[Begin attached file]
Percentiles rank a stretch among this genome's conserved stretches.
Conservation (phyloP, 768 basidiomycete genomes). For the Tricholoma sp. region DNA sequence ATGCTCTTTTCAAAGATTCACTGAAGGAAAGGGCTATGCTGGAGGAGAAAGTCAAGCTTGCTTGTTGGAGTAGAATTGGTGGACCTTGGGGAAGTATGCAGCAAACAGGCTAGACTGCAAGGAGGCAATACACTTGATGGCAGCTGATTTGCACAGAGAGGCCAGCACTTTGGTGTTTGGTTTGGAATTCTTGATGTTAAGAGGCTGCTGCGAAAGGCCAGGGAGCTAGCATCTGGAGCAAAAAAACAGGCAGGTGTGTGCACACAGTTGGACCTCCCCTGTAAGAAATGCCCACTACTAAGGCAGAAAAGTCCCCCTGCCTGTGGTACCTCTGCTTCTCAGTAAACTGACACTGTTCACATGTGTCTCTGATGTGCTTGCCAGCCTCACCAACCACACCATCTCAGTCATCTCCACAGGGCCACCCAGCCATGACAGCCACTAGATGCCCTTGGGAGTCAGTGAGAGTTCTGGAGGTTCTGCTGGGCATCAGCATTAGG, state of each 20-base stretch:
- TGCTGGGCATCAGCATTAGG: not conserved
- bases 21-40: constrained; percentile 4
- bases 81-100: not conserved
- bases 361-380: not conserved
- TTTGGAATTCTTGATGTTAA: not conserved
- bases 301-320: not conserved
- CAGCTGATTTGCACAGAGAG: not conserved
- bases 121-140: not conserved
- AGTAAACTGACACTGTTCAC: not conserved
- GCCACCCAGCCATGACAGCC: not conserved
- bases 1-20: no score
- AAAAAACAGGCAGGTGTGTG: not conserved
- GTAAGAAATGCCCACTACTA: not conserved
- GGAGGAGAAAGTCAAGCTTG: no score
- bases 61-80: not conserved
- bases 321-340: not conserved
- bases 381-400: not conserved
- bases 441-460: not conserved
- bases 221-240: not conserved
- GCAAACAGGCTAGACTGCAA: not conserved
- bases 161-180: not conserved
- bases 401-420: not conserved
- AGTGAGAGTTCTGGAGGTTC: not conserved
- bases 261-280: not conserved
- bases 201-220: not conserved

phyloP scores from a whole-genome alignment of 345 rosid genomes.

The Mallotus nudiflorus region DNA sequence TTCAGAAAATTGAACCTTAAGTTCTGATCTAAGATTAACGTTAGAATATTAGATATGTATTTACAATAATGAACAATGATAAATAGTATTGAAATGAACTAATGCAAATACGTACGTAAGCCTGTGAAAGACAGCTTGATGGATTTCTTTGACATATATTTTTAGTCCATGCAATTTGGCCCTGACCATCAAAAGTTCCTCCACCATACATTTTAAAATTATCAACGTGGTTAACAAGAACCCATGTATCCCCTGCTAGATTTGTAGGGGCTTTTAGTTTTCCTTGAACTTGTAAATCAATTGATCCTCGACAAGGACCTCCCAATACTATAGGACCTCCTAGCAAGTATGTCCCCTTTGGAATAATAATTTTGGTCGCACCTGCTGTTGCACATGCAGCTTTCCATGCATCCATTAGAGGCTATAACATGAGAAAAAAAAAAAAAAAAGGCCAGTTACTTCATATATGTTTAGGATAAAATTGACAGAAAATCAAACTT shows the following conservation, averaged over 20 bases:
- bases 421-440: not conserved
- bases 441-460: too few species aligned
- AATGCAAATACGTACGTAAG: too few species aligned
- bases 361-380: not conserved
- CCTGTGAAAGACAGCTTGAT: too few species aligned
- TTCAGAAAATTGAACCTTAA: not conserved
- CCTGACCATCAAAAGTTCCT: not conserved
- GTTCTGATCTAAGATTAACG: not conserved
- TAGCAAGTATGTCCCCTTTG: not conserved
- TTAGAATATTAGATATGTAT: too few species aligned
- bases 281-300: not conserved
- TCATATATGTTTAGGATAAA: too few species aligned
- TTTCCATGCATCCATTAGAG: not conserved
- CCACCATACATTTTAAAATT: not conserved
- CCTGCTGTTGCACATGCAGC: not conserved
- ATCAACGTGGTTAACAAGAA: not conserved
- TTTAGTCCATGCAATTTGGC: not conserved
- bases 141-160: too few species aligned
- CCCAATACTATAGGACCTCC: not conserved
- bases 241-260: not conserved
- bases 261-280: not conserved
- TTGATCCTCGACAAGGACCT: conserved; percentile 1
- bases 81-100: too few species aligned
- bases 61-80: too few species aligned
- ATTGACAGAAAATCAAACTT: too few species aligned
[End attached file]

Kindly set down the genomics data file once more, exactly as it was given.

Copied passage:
Percentiles rank a stretch among this genome's conserved stretches.
Conservation (phyloP, 768 basidiomycete genomes). For the Tricholoma sp. region DNA sequence ATGCTCTTTTCAAAGATTCACTGAAGGAAAGGGCTATGCTGGAGGAGAAAGTCAAGCTTGCTTGTTGGAGTAGAATTGGTGGACCTTGGGGAAGTATGCAGCAAACAGGCTAGACTGCAAGGAGGCAATACACTTGATGGCAGCTGATTTGCACAGAGAGGCCAGCACTTTGGTGTTTGGTTTGGAATTCTTGATGTTAAGAGGCTGCTGCGAAAGGCCAGGGAGCTAGCATCTGGAGCAAAAAAACAGGCAGGTGTGTGCACACAGTTGGACCTCCCCTGTAAGAAATGCCCACTACTAAGGCAGAAAAGTCCCCCTGCCTGTGGTACCTCTGCTTCTCAGTAAACTGACACTGTTCACATGTGTCTCTGATGTGCTTGCCAGCCTCACCAACCACACCATCTCAGTCATCTCCACAGGGCCACCCAGCCATGACAGCCACTAGATGCCCTTGGGAGTCAGTGAGAGTTCTGGAGGTTCTGCTGGGCATCAGCATTAGG, state of each 20-base stretch:
- TGCTGGGCATCAGCATTAGG: not conserved
- bases 21-40: constrained; percentile 4
- bases 81-100: not conserved
- bases 361-380: not conserved
- TTTGGAATTCTTGATGTTAA: not conserved
- bases 301-320: not conserved
- CAGCTGATTTGCACAGAGAG: not conserved
- bases 121-140: not conserved
- AGTAAACTGACACTGTTCAC: not conserved
- GCCACCCAGCCATGACAGCC: not conserved
- bases 1-20: no score
- AAAAAACAGGCAGGTGTGTG: not conserved
- GTAAGAAATGCCCACTACTA: not conserved
- GGAGGAGAAAGTCAAGCTTG: no score
- bases 61-80: not conserved
- bases 321-340: not conserved
- bases 381-400: not conserved
- bases 441-460: not conserved
- bases 221-240: not conserved
- GCAAACAGGCTAGACTGCAA: not conserved
- bases 161-180: not conserved
- bases 401-420: not conserved
- AGTGAGAGTTCTGGAGGTTC: not conserved
- bases 261-280: not conserved
- bases 201-220: not conserved

phyloP scores from a whole-genome alignment of 345 rosid genomes.

The Mallotus nudiflorus region DNA sequence TTCAGAAAATTGAACCTTAAGTTCTGATCTAAGATTAACGTTAGAATATTAGATATGTATTTACAATAATGAACAATGATAAATAGTATTGAAATGAACTAATGCAAATACGTACGTAAGCCTGTGAAAGACAGCTTGATGGATTTCTTTGACATATATTTTTAGTCCATGCAATTTGGCCCTGACCATCAAAAGTTCCTCCACCATACATTTTAAAATTATCAACGTGGTTAACAAGAACCCATGTATCCCCTGCTAGATTTGTAGGGGCTTTTAGTTTTCCTTGAACTTGTAAATCAATTGATCCTCGACAAGGACCTCCCAATACTATAGGACCTCCTAGCAAGTATGTCCCCTTTGGAATAATAATTTTGGTCGCACCTGCTGTTGCACATGCAGCTTTCCATGCATCCATTAGAGGCTATAACATGAGAAAAAAAAAAAAAAAAGGCCAGTTACTTCATATATGTTTAGGATAAAATTGACAGAAAATCAAACTT shows the following conservation, averaged over 20 bases:
- bases 421-440: not conserved
- bases 441-460: too few species aligned
- AATGCAAATACGTACGTAAG: too few species aligned
- bases 361-380: not conserved
- CCTGTGAAAGACAGCTTGAT: too few species aligned
- TTCAGAAAATTGAACCTTAA: not conserved
- CCTGACCATCAAAAGTTCCT: not conserved
- GTTCTGATCTAAGATTAACG: not conserved
- TAGCAAGTATGTCCCCTTTG: not conserved
- TTAGAATATTAGATATGTAT: too few species aligned
- bases 281-300: not conserved
- TCATATATGTTTAGGATAAA: too few species aligned
- TTTCCATGCATCCATTAGAG: not conserved
- CCACCATACATTTTAAAATT: not conserved
- CCTGCTGTTGCACATGCAGC: not conserved
- ATCAACGTGGTTAACAAGAA: not conserved
- TTTAGTCCATGCAATTTGGC: not conserved
- bases 141-160: too few species aligned
- CCCAATACTATAGGACCTCC: not conserved
- bases 241-260: not conserved
- bases 261-280: not conserved
- TTGATCCTCGACAAGGACCT: conserved; percentile 1
- bases 81-100: too few species aligned
- bases 61-80: too few species aligned
- ATTGACAGAAAATCAAACTT: too few species aligned